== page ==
In Cambodia, there are many threats to family stability, and when parents or grandparents fall into hardship, they are forced to make difficult decisions about how to ensure their child or grandchild’s basic needs are met. In desperation, many parents will take the last resort — relinquishing their child to orphanage care. But through research and community collaboration funded by Save the Children, USAID and GHR Foundation grants, Holt hopes to create a model of services that keeps children out of institutions and with their families.
Last January, I was sitting under a tin-covered porch on a rough, wooden platform. Red-faced and sweating, I was not cutout for the heavy, exhausting heat of the Cambodian summer.
The shade of Sinat’s porch was welcome relief. Sinat’s house is a single-room structure, with green tin walls. Unlike many of the homes in rural Cambodia, her home is not built on stilts, which typically protects homes from flooding. For that reason, Sinat and her 15-year-old grandson sometimes sleep in their rice storage room, an additional structure behind the main house, elevated about four feet off the ground on thick, wooden stilts. Continue reading “Holt Secures Grants to Reunite Children With Families in Cambodia”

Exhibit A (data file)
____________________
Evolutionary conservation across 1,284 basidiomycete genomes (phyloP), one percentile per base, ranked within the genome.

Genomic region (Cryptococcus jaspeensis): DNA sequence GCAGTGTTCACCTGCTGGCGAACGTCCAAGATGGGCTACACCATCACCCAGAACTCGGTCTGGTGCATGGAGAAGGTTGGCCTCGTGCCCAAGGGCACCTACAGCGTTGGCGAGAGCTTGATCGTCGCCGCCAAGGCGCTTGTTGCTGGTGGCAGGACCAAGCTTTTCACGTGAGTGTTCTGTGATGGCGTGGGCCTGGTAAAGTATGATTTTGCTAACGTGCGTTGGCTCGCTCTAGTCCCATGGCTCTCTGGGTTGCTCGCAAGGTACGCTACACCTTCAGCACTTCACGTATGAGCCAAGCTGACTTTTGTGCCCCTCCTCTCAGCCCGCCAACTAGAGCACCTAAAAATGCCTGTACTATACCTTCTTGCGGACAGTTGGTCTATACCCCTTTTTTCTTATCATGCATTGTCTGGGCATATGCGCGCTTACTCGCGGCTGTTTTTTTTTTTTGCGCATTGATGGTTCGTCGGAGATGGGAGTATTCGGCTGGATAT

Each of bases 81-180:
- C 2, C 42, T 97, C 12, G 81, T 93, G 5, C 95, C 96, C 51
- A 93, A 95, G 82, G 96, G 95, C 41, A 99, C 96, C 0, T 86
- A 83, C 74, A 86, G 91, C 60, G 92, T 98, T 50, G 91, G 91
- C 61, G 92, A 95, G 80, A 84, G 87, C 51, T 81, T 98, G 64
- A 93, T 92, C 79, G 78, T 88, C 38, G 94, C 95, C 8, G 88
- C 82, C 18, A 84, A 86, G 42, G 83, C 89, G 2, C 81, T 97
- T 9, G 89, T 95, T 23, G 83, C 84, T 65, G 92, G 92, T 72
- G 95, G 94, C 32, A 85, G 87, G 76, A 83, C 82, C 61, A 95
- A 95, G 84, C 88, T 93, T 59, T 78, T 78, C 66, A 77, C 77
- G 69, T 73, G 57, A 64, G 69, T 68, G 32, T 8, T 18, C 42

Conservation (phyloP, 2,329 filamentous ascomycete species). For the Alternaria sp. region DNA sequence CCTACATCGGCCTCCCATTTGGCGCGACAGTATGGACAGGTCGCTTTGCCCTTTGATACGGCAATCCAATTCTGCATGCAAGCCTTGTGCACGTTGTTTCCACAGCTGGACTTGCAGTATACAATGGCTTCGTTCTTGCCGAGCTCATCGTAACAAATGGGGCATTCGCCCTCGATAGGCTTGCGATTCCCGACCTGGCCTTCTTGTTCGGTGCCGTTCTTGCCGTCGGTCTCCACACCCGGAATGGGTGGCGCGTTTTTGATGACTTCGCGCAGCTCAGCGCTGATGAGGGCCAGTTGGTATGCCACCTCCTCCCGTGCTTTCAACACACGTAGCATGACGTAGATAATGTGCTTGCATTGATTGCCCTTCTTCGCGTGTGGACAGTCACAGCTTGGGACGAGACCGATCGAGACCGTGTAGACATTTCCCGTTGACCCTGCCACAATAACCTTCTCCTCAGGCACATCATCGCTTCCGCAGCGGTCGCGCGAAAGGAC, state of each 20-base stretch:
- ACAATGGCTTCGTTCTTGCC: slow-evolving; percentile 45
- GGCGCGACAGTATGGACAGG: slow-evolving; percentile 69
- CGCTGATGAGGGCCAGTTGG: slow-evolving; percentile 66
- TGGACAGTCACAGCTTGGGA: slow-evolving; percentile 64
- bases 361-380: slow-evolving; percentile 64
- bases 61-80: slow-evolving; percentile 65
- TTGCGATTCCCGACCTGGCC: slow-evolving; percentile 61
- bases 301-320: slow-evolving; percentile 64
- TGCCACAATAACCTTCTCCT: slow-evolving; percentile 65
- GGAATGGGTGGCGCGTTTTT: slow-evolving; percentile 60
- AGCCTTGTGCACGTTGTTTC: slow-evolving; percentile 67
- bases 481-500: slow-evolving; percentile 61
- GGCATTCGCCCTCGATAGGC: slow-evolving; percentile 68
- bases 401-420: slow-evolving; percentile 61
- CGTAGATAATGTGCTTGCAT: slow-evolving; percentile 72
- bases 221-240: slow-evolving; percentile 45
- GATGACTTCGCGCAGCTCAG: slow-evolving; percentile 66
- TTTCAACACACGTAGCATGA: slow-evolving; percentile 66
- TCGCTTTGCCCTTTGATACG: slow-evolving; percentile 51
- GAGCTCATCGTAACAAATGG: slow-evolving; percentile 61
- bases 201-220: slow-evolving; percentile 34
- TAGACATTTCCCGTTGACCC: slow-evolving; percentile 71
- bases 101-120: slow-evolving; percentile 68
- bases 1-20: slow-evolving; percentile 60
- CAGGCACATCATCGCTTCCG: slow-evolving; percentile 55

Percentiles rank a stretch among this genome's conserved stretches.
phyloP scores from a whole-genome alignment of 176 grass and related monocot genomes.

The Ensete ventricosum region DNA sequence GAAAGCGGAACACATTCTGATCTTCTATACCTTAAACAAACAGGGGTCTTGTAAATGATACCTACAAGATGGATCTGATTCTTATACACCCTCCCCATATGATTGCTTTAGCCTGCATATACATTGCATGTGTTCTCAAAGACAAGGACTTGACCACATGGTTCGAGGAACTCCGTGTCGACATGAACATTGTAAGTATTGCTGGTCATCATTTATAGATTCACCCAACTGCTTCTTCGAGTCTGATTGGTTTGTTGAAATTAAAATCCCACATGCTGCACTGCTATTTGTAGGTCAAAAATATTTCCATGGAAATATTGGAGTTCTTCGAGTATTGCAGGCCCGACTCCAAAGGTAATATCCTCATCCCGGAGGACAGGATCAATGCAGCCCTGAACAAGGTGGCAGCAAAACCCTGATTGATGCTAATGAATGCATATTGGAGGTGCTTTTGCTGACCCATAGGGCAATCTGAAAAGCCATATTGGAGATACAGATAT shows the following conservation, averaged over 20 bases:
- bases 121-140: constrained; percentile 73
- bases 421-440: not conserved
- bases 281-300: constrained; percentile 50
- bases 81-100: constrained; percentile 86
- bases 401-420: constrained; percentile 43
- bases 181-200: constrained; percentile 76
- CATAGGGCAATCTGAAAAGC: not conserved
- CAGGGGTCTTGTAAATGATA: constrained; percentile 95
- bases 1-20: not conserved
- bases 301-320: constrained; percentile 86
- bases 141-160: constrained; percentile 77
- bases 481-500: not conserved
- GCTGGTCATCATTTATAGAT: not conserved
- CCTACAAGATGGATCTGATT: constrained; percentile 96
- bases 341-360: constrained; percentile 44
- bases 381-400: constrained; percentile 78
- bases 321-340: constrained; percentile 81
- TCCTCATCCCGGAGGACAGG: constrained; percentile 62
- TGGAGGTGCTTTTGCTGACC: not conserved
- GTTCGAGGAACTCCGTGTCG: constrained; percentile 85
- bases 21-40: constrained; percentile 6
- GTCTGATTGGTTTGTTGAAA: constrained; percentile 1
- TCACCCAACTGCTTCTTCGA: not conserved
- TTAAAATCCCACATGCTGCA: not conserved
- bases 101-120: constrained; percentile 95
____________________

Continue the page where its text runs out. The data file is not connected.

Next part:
Even 10 years ago, children living in orphanage care in China with treatable conditions like thalassemia were considered so difficult to place with adoptive families, many caregivers wouldn’t try to find families for these children — nor secure the medical care they needed. Through advocacy and education efforts, international adoption is changing the face of special needs. But the fight to ensure that every child receives the love, care and family they deserve is far from over.Continue reading “Changing the Face of Thalassemia”
Holt Sahathai Foundation — Holt’s trusted partner in Thailand — celebrates 40 years of commendable service to children.
Andy Voelz was adopted from Thailand in 1986 at the age of 5 to a loving family in Paris, Illinois. In 2005, he returned to Thailand with his dad to reconnect to the culture and visit Holt Sahathai Foundation (HSF), Holt’s much-respected and sole partner in Thailand since 1975, and the agency that placed Andy with his family. On his trip — a college graduation present from his parents — Andy was able to reconnect with his foster family and HSF staff.